Roses are the significant flowers. The Virgin Mary is known as the “mystic rose’ or the “rose without thorns.” 
St. Cecilia is often shown alongside roses. Along with the  palm, the rose is a symbol of martyrdom. St. Elizabeth of Hungary is associated with a miracle of roses. St. Rose of Lima is also associated with them. Mary is also associated with the Iris. A climbing rose, potted rose tree, or ground roses look and smell wonderful. Irises are perennial and come in all sizes. 

Plant shrubs and flowers that attract birds and butterflies to encourage a spiritual  remembrance, and to encourage birdsong. Create a bird and butterfly habitat in or around your garden retreat in celebration and honor. Plant tubular vines like trumpet vine and Angel's Trumpets to attract and feed the hummingbirds. 

Any beautiful and fragrant flower should be planted, and a sacred-style decorative item placed nearby. Especially one that might have a special meaning for you. Do not forget the fragrances of flowers and healing herbs, which will add to the meditative and healing effect of the garden.

The Patron Saints of the Garden and Gardeners

Many saints are patrons of the garden and natural world, and statues of them are a beautiful addition a saint garden. 

St. Dorothy is the patron of fruit tree growers and orchards, St. Isidore is the patron or farmers, and St. Francis of Assisi is the patron saint of gardens, birds and animals. St. Bernardo Abad, is the patron saint of beekeeping, St. Urban the patron saint of vineyards and grape growers, St. Fiacre is the patron of herb and vegetable gardens, St. Elizabeth of Hungary is patron saint of roses, and St. Phocas is the patron of flower and ornamental gardens.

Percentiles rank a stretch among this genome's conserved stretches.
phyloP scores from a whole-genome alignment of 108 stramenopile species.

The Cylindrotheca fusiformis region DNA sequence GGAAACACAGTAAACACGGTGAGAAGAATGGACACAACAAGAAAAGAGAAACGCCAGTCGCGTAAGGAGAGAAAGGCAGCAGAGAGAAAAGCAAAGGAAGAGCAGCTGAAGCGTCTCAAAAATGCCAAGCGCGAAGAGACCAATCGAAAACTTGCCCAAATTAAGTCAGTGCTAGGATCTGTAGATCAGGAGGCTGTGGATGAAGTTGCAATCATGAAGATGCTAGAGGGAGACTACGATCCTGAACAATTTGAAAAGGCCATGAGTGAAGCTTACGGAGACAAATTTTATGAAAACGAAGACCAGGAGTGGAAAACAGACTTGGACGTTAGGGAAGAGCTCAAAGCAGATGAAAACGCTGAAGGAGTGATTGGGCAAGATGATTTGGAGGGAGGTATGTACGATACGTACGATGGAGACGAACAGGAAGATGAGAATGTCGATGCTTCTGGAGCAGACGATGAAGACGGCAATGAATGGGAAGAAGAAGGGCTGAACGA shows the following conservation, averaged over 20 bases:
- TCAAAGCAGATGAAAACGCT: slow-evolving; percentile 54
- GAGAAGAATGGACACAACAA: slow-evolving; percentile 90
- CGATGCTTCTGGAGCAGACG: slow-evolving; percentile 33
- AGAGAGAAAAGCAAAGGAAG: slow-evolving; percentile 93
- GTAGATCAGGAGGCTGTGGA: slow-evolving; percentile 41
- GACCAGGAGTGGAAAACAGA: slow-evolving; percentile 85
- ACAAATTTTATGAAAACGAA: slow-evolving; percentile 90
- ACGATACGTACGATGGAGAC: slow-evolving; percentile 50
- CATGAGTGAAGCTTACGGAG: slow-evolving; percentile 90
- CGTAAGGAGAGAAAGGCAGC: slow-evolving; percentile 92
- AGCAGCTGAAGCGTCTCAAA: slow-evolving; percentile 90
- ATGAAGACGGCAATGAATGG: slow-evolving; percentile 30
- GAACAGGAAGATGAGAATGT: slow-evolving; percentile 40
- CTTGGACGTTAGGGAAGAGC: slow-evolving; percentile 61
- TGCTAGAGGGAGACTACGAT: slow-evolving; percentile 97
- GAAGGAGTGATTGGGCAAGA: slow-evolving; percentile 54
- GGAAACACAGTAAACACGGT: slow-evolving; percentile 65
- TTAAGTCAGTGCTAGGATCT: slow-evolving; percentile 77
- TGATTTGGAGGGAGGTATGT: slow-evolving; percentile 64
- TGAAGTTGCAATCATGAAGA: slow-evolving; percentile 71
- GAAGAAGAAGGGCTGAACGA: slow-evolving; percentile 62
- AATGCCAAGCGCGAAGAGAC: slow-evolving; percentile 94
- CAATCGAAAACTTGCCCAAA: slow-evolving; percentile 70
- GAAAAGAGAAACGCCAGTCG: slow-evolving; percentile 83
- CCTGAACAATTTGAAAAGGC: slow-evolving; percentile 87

Saint Francis of Assisi

St. Francis has always been my favorite saint and patron of the garden. I think of him often, as I go about tending the gardens and bird habitats.

Francis was an Italian religious leader and Catholic mystic, who founded the  religious order known as The  Franciscans. 

He is known as the patron saint of animals, birds, and the environment.

Francis, who spent his life in poverty and simplicity, realized how important nature is to man. When Francis received the stigmata, it is said that his blood turned into roses when it fell upon the ground. 

St. Francis believed that all creatures, not just humans, must be included in the celebration of Christmas. 

He requested that the emperor ask all citizens to scatter grain along the roads on Christmas Day, so that the birds and other animals would have  plenty to eat. He also requested that walls should be rubbed with food, and the beasts in the stable should receive a bountiful meal on Christmas Day.

Gentle Francis preached to the birds and tamed a wolf. "The Canticle of The Creatures" was Francis' song of praise and joy., and he shared it with the birds as he preached.

St. Fiacre

Saint Fiacre is the patron saint of growers of vegetables and medicinal plants, and gardeners in general.

He is commonly invoked to heal persons suffering from various infirmities, due to his reputed skill with medicinal plants.

Fiacre was born in Ireland, and raised in a monastery. His days at the monastery taught him the joys of planting and harvesting crops and an appreciation of nature.